Cadence University Program Member
This page contains information about the use of Cadence
design tools in classes and research programs in the Electrical and Computer
Engineering Department at Tufts University. Learn more about
University Software Programs.
- EE103: Introduction to VLSI Design
The course provides an introduction to CMOS VLSI design and use of CAD
tools. Students will learn a complete custom VLSI design flow. It consists of
set of cadence laboratory exercises and a final project of modest complexity.
Students have implemented projects like ALU, Multipliers, USB Controller and
Encoders/Decoders in the class of 2009.
- EE147: Analog and Mixed Signal MOS Integrated Circuit Design
The course consists of four parts. The first part introduces the
practical aspects of analog and mixed signal MOS IC design method and design
considerations, examples of applications. The second part covers the details of
the components models, layout and matching, basic circuit building blocks of
current sources, gain stages, two stage opamp, advanced current source, opamp
circuit, opamp designs, feedback, noise model and analysis. The third part
covers the details of switched capacitor (SC) circuits from Z-transform, sample
hold circuit, SC filters, SC gain circuit, noise and nonlinear effects in SC
circuits. The last part introduces the fundamentals of data converters. Cadence
laboratory exercises are integral part of the course.
- EE148: Silicon Radio Frequency IC Design I
The course deals with bipolar, CMOS and BiCMOS
implementations of radio frequency circuits. There are associated laboratories
where Electronic Design Automation (EDA) tool from Cadence will be used for
circuit simulations. Students will learn from this course how to design low
noise amplifiers, mixers, and other RF circuits widely used in RF industry.
- EE194-DOC: Devices and Circuits for Optical Communications
The course deals with the study of the technology, devices and circuits
for optical communication system design. The focus of the course is on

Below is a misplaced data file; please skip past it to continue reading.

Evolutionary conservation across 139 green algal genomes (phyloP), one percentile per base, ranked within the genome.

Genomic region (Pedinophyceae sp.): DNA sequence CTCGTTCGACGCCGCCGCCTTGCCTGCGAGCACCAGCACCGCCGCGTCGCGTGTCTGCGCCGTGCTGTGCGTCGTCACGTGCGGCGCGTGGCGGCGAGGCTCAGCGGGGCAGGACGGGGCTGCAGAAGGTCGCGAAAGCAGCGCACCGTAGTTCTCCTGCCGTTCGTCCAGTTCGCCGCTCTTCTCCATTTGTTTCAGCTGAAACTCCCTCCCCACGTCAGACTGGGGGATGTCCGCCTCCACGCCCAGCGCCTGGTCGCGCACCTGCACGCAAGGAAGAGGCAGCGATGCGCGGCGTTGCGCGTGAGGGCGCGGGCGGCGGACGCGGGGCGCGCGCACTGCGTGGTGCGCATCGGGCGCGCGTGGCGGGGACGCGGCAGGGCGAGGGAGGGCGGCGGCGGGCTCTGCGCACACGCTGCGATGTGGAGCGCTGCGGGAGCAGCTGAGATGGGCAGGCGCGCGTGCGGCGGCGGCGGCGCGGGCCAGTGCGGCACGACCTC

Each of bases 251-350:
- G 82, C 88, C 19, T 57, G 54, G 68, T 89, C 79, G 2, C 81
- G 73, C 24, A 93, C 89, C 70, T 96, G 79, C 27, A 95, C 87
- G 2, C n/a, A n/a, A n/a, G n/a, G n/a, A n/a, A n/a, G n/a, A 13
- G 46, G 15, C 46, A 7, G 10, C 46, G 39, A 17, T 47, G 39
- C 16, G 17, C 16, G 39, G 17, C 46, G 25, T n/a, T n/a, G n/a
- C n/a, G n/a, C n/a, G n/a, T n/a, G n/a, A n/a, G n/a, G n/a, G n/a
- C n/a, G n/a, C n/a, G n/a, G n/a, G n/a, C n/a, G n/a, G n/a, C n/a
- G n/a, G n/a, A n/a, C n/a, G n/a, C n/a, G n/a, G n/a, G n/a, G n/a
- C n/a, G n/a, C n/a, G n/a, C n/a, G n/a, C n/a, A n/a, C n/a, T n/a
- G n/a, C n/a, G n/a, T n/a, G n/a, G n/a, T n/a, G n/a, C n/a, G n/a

integrated circuit implementation. Cadence laboratory exercises and final
projects will be used to design various building blocks for such systems.
Nanoscale Circuits and Integrated Circuits Lab
Principal Investigator: Dr. Sameer Sonkusale
The goal of the Nanolab is to pursue research and education in the area
of integrated circuits and systems for sensing, processing, and communication of
information with emphasis on implementation in submicron and nanoscale CMOS technology. Some projects include Data Converter Design, Sensors and
Instrumentation, and Analog Low Power VLSI design.
Advanced Integrated Circuits and Systems Lab
Principal Investigator: Dr. Valencia Joyner
The Advanced Integrated Circuits and Systems Lab under Prof. Joyner
conducts research in the general area of high performance integrated circuits,
with a particular focus on analog and mixed-signal integrated circuits that
interface with photonic elements for imaging, sensing, and wireless
communications. The research work is interdisciplinary with collaborators in the
physical and biological sciences.
The following tools from Cadence are frequently used at Tufts
University. These tools are part of the Custom Integrated Circuit Design suite.
To name a few, we use the Virtuoso Schematic Editor, Virtuoso Layout Suite,
Virtuoso Analog Design Environment, Virtuoso Spectre Circuit Simulator, and
Virtuoso Multi-mode Simulator.
Cadence is a registered trademark of Cadence Design Systems, Inc., 2655 Seely Avenue, San Jose, CA 95134.
This webpage was last updated on August 17, 2017 by
Dr. Sameer Sonkusale.